Thanks Atomic 13. Very glad you are following along. A Colorado trout fishing masterpiece Airstream like yours this isn't. But it will be a very nice Colorado camper with teenagers and dogs included.

So we riveted our first bulkhead wall up. It is a wall between the bath and wardrobe. The Sovereign twin in 77 had two closets going into the bath. We gotta rebuild both of them.

We're using 1/4" ACX plywood instead of the mystery 3/16" stuff Airstream used in 77. That stuff is not acceptable to us. We're going for more strength and rigidity for the interior. It won't add that much extra weight in my view.

Will will rebuild the bath going counterclockwise around, ending with the wall behind the tub. These parts need a lot of work. The painting is going well.

David
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Old 01-31-2020, 09:49 AM   #128
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Building walls between us

First, thanks for documenting your work so the rest of us can learn something. I have gleaned a few things for my “refurbishment” project, for example, the wooden box atop the battery compartment to replace the brittle plastic one—a great idea and improvement that I will also incorporate.
Second, your friend is so fortunate to have you, both as a resource and teacher. I expect the owner is expressing gratitude regularly.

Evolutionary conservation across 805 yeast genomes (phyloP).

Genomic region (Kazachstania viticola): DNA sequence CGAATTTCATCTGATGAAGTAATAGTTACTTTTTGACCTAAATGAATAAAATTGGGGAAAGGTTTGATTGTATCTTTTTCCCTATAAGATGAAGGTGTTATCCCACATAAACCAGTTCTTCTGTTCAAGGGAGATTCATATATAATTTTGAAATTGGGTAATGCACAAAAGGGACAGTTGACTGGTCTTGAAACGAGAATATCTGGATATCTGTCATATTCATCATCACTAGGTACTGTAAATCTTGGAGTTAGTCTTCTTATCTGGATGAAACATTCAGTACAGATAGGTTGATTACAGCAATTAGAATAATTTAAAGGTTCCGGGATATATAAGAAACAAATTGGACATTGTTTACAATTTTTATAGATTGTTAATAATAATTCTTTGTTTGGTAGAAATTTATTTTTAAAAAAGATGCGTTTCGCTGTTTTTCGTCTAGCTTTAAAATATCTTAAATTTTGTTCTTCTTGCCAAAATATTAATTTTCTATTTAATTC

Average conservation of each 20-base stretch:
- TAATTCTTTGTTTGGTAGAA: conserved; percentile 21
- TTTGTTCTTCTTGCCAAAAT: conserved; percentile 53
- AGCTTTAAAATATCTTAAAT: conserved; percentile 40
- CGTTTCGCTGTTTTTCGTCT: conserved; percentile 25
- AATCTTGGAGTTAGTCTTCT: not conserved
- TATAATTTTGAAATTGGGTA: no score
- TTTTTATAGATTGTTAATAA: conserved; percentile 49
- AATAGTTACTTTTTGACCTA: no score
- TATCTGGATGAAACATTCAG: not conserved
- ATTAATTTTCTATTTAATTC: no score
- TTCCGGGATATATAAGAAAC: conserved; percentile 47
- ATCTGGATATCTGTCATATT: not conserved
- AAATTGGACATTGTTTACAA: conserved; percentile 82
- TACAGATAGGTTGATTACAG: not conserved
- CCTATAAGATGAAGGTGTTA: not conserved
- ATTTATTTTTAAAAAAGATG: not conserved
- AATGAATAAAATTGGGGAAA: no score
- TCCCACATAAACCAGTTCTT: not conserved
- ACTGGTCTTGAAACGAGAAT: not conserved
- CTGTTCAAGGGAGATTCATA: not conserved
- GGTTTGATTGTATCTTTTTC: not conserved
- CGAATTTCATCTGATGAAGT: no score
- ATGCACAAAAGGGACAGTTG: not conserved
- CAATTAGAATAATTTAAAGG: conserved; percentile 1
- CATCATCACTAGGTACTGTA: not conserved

Third, I think you’re shortchanging yourself in terms of credit due for certain things. I’ll explain—building and installing new bulkheads can be a big challenge, even if you have the old ones for patterns. I did not have the old ones, so I made cardboard patterns, transferred those to 1/8” plywood templates and finally constructed the final product, which also need to be stained, finished and installed—it was much work to build them all. As with a lot of the effort, so much ends up getting “buried” so the observer of the finished product has no idea what the journey involved.
You’re doing great work, Thanks, again.
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Old 01-31-2020, 08:24 PM   #129
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Hi there Steve46 from Michigan. We're from Minnesota, the great lakes state to the west of you. The great lake states are great places to live. We moved to Colorado to be near our sons.

Thank you for your kind words. It sounds like you know the work involved in renovating these old Airstreams. I'm happy my project thread helps you a bit. I do enjoy these vintage trailers as a retirement hobby. Without one to work on, I would have to go back to work so I don't go crazy. Okay, more crazy.

David
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Old 01-31-2020, 08:41 PM   #130
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Bath Vanity From the Top Down

I struggled this week in the bathroom. No, not what you're thinking. Making replacement parts for the bath has been hard for me.

We salvaged the bath plastics using fiberglass repair kits. The cracks and holes are fixed, and the bath plastics are painted. They look super good.

We added a subfloor underlayment, and then a luxury vinyl floor covering on top of that. The total floor is almost a half inch higher than it was. That changes a lot of things in the bathroom.

So we fitted the bath vanity plastic to be aligned with the water heater cabinet and at the same height it was originally by matching up old rivet holes. It is a struggle to hold this awkward part while attaching clecos to hold it in place level in both directions.